I tried to turn the thermostat up. I wasn’t sure what I was doing. I hadn’t grown up with thermostats. The furnace finally came to life and blasted me with warm air. I found a blanket. And dry clothes. 

Using still frozen fingers, I made hot chocolate. 

I eventually warmed, but it seemed like eons passed before I could move my hands without pain.

That experience scarred me.

I couldn’t drive past those ice fishing people without worrying about them. Some of them were so far out, and Pewaukee Lake was deep.

So very deep.

And there they sat with their little shacks. Little holes cut in the ice. Big coats. Coats that could drag them down under the ice if it cracked. Courting death. And I didn’t understand why they did it.

I still don’t.

I remember the cold of that lake in Michigan.

This has been a long winter. The last two years have just been surreal. I feel like I fell through the ice of life. I’m out now. Warm and dry. Wary, but also optimistic. 

COVID-19: Day 93: Moody

Photo by Joshua Hoehne on Unsplash

I’m in a mood today.  I’m as gray and cloudy as is it outside right now.

It’s technically Day 93 of my social-distancing at home.  I was at the office for two full days last week.  Hoo boy!  The bustle and noise of downtown Huntington just did me in.  It’s quiet here on my hill — very quiet.  It seems I have adapted.  Just getting to Huntington set my nerves on edge — I have about a half-hour commute.  As far as commutes go, it’s not bad, but when you’ve been pretty much nowhere for 80-odd days, the traffic is surprising and unsettling.  So much so that here it is Sunday, my favorite day of the week, and I’m still unsettled.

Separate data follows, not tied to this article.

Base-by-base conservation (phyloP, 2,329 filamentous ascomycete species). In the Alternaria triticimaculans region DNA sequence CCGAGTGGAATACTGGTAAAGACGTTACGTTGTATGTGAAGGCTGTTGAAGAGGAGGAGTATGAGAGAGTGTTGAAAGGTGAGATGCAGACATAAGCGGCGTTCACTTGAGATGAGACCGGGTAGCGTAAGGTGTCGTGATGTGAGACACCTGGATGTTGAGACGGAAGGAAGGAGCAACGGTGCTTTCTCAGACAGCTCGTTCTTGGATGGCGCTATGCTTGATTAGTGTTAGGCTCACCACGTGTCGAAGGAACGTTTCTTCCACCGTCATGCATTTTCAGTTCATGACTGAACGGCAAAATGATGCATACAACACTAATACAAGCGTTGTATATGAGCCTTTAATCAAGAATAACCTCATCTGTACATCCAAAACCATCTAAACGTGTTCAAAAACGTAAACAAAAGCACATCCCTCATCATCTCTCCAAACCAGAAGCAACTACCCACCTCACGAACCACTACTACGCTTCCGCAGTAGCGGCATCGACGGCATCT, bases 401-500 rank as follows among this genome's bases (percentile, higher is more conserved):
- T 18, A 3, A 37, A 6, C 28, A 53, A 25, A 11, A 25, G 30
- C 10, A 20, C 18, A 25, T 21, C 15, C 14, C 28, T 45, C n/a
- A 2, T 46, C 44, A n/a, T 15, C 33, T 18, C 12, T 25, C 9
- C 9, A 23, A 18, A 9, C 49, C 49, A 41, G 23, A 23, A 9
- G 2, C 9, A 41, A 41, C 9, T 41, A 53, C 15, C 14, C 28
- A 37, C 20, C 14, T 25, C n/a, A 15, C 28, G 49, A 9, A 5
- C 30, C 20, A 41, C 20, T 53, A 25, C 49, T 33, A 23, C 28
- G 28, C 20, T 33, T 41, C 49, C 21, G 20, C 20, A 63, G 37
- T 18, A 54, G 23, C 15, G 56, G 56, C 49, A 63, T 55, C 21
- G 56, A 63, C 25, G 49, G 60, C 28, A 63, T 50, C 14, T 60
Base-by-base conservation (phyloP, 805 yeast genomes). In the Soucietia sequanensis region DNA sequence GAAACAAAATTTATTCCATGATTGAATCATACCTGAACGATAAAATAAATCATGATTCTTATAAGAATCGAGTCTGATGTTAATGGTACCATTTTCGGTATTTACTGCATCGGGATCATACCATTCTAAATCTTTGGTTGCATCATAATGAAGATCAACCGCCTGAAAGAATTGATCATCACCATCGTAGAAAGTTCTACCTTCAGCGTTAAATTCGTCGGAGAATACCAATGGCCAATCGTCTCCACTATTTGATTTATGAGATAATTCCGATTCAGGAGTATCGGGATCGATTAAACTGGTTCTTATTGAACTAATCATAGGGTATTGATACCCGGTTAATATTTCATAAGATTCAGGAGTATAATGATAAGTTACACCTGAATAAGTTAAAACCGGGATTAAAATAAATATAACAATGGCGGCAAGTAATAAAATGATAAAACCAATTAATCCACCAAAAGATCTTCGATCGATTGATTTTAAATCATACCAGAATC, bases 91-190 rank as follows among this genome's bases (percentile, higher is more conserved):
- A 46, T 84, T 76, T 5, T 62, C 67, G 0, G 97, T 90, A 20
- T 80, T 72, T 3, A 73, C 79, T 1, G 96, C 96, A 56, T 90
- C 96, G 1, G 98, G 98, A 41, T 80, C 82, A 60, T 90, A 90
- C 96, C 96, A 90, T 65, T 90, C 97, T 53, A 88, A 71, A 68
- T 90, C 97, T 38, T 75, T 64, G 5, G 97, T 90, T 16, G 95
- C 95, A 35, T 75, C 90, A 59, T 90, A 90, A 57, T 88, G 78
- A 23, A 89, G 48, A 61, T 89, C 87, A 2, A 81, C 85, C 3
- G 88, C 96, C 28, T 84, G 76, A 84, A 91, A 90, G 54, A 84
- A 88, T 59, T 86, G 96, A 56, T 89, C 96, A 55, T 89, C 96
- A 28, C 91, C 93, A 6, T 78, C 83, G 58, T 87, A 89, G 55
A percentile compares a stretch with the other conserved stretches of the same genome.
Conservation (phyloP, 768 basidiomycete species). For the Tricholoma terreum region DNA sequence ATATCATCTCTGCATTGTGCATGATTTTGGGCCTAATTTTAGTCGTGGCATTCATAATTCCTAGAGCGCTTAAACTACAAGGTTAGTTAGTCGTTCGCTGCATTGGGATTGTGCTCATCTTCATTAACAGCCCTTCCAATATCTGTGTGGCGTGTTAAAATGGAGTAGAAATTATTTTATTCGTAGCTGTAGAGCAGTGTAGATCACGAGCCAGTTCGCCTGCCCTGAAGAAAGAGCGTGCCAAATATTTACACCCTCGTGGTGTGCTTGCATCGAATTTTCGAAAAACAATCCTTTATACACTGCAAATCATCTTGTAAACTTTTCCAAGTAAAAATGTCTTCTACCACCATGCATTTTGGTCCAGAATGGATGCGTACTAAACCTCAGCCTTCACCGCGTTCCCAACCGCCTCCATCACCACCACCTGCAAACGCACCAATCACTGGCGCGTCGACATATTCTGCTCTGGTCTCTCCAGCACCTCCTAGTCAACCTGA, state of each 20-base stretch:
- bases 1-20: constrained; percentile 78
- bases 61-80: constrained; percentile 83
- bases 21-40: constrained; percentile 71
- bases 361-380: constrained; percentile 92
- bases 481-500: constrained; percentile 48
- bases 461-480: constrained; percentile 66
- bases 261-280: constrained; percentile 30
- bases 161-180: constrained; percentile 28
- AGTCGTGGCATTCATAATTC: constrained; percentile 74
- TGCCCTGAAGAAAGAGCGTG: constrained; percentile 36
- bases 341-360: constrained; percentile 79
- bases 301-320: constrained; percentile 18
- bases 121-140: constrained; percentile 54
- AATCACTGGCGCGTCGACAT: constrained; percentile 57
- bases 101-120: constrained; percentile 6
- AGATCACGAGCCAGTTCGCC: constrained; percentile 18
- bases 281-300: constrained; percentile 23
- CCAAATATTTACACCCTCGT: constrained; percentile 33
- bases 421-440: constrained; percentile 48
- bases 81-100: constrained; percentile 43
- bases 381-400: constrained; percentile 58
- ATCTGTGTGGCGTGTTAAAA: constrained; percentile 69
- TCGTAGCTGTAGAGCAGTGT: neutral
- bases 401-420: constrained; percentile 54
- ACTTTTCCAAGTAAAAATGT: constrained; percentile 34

I was in the office to do battle with the Never-Ending Tech Problems of June 2020.  Truly, my nerves are shot.  I’ve spent hours in tech support trying to sort out email problems.  The good news is we are moving the whole kit ‘n caboodle to cloud-based this week.  The downside of that is that I will need to spend most of this coming week in the office.

Tomorrow is Chef Boy ‘R Mine’s birthday.  That should cheer me up so that this mood does not persist much longer.  Truly, I can’t stand myself right now, so here’s to hoping I get over my first world problems and develop some gratitude for the life of privilege that I live.

Desperate for Tranquility

Here is a video of my Hawaii photos from the 2017 Very Epic Mother’s Day Vacation to Oahu and Maui.

I am desperate for tranquility. The world is too much with me.

The World Is Too Much With Us

The world is too much with us; late and soon,
Getting and spending, we lay waste our powers;—
Little we see in Nature that is ours;
We have given our hearts away, a sordid boon!
This Sea that bares her bosom to the moon;
The winds that will be howling at all hours,
And are up-gathered now like sleeping flowers;
For this, for everything, we are out of tune;
It moves us not. Great God! I’d rather be
A Pagan suckled in a creed outworn;
So might I, standing on this pleasant lea,
Have glimpses that would make me less forlorn;
Have sight of Proteus rising from the sea;
Or hear old Triton blow his wreathèd horn.